Social media tips for food businesses

By Helen Chantrey

I’ve picked out four things that local food businesses should consider using social media for.

Showcase your story

Social and digital media is a dream as it’s inexpensive. Use the free online space to tell your story visually through photos and videos (remember to load them on to YouTube and tag them to help with search engine optimisation). This is a sure way to get close to your customers.

Get feedback

Once you’ve got a following on Facebook or Twitter, you have a ready-made panel of researchers, and plenty will be willing to give feedback. Some national brands have done this brilliantly. Marmite, a firm favourite of mine, set up an exclusive Facebook group called the Marmarati whose fans helped design a new type of spread called Marmite XO. Why not ask your followers how you could improve?

Get more fans

Social media is only useful if you have a big enough following. There are smart ways of getting more fans. On Twitter or Facebook, why not give away freebies to your 100th follower, for example. I was enticed to follow Wensleydale Creamery on Twitter because of their offer to give away a selection of cheeses to their 100th follower. I missed out on the freebie but I’ve become a fan of their cheeses and now take interest in their news. Something else to consider is paid-for Facebook ads. These can be cost-effective and a handy way to boost your fan base.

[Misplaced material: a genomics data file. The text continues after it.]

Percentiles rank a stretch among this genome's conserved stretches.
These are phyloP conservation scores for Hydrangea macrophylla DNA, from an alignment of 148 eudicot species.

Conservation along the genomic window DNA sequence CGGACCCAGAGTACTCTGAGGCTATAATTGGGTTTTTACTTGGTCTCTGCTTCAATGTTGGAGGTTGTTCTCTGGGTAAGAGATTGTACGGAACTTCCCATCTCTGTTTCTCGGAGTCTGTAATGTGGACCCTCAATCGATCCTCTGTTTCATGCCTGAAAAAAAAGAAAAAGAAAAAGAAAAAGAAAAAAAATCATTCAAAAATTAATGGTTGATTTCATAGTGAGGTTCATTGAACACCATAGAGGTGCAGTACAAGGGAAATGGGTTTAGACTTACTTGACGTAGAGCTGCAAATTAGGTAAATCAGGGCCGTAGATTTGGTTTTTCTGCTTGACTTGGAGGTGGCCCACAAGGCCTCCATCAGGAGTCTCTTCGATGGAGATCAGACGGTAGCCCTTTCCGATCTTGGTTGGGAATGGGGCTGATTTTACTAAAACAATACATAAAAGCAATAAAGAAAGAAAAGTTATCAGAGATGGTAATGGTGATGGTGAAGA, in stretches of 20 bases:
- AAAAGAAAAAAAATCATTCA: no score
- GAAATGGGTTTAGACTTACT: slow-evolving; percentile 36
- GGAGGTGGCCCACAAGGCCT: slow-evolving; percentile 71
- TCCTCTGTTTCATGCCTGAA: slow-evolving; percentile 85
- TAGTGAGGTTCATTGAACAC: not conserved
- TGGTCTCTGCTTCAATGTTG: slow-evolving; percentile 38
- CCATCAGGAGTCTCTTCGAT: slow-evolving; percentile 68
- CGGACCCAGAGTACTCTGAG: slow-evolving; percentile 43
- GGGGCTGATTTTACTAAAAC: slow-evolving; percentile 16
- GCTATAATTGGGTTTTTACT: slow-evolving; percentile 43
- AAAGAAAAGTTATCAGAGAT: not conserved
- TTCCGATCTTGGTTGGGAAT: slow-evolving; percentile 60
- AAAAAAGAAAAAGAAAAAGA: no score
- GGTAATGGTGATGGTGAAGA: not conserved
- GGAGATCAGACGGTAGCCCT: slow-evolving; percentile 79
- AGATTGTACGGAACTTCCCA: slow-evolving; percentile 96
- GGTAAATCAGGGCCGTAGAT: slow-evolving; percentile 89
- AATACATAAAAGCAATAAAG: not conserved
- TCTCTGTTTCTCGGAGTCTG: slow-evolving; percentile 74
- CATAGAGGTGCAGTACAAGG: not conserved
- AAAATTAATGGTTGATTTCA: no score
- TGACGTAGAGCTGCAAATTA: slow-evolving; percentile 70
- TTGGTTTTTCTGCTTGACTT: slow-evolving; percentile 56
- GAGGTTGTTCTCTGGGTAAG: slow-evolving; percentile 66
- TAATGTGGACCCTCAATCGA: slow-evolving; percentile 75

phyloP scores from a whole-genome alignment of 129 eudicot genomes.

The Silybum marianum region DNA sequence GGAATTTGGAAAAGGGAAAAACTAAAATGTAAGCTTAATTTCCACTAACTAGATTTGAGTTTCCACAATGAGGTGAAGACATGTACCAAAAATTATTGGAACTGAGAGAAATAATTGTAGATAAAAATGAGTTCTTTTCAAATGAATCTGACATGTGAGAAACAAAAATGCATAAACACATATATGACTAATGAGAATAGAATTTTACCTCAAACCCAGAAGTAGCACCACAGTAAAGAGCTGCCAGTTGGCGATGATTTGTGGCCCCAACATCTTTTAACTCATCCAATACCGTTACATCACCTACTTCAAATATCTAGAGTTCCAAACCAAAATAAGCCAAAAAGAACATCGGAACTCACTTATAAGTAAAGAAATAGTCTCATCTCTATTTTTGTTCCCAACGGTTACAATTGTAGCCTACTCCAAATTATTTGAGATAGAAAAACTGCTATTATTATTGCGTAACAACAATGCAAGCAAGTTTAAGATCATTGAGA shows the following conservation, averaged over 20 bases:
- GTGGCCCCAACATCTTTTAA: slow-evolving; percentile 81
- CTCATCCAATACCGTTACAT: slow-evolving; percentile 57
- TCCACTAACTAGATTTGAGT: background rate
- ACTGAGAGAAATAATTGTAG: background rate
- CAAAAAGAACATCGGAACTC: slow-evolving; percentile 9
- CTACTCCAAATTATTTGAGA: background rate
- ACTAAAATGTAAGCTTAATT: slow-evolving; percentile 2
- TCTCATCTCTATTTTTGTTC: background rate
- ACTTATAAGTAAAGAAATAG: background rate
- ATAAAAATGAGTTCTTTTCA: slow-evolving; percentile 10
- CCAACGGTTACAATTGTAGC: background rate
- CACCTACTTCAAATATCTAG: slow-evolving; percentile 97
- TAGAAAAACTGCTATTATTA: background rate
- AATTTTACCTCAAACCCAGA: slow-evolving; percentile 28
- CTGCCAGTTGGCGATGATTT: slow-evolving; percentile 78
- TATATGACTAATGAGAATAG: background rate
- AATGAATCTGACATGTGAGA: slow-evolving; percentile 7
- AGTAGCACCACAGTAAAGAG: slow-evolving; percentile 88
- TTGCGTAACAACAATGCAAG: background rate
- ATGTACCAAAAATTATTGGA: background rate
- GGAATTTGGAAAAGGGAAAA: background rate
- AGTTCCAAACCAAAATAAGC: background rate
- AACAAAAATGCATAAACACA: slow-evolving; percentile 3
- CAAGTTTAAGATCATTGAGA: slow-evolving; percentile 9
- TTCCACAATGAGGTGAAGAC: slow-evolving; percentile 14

Give each medium a role and connect them

The clearer you are on what you want to get from each medium, the easier it is to write suitable content and judge each one’s success. For example, Twitter can be good for connecting with bloggers and journalists. Research who you want as an advocate and follow them, inviting them to follow you and sending them tasty treats and info. Facebook is a good place to showcase a brand’s story and can help direct people to your website, which needs to be a hub of activity, information and ideally a place to sell your product directly. Collect data about your consumers, particularly email addresses: you don’t need to bombard people with email marketing, but select offers could really help to drive sales.

Helen runs How Now Marketing and previously worked for Unilever. She’s managed the growth of a range of brands including Marmite, Peperami and Charlie Bigham’s. She loves helping brands develop the right strategy for growth. How Now Marketing



The author:

Matt lives in Melton Mowbray, Leicestershire. He is passionate about the independent food & drink sector and founded Great Food Club in 2010 after being inspired by local producers near his home town.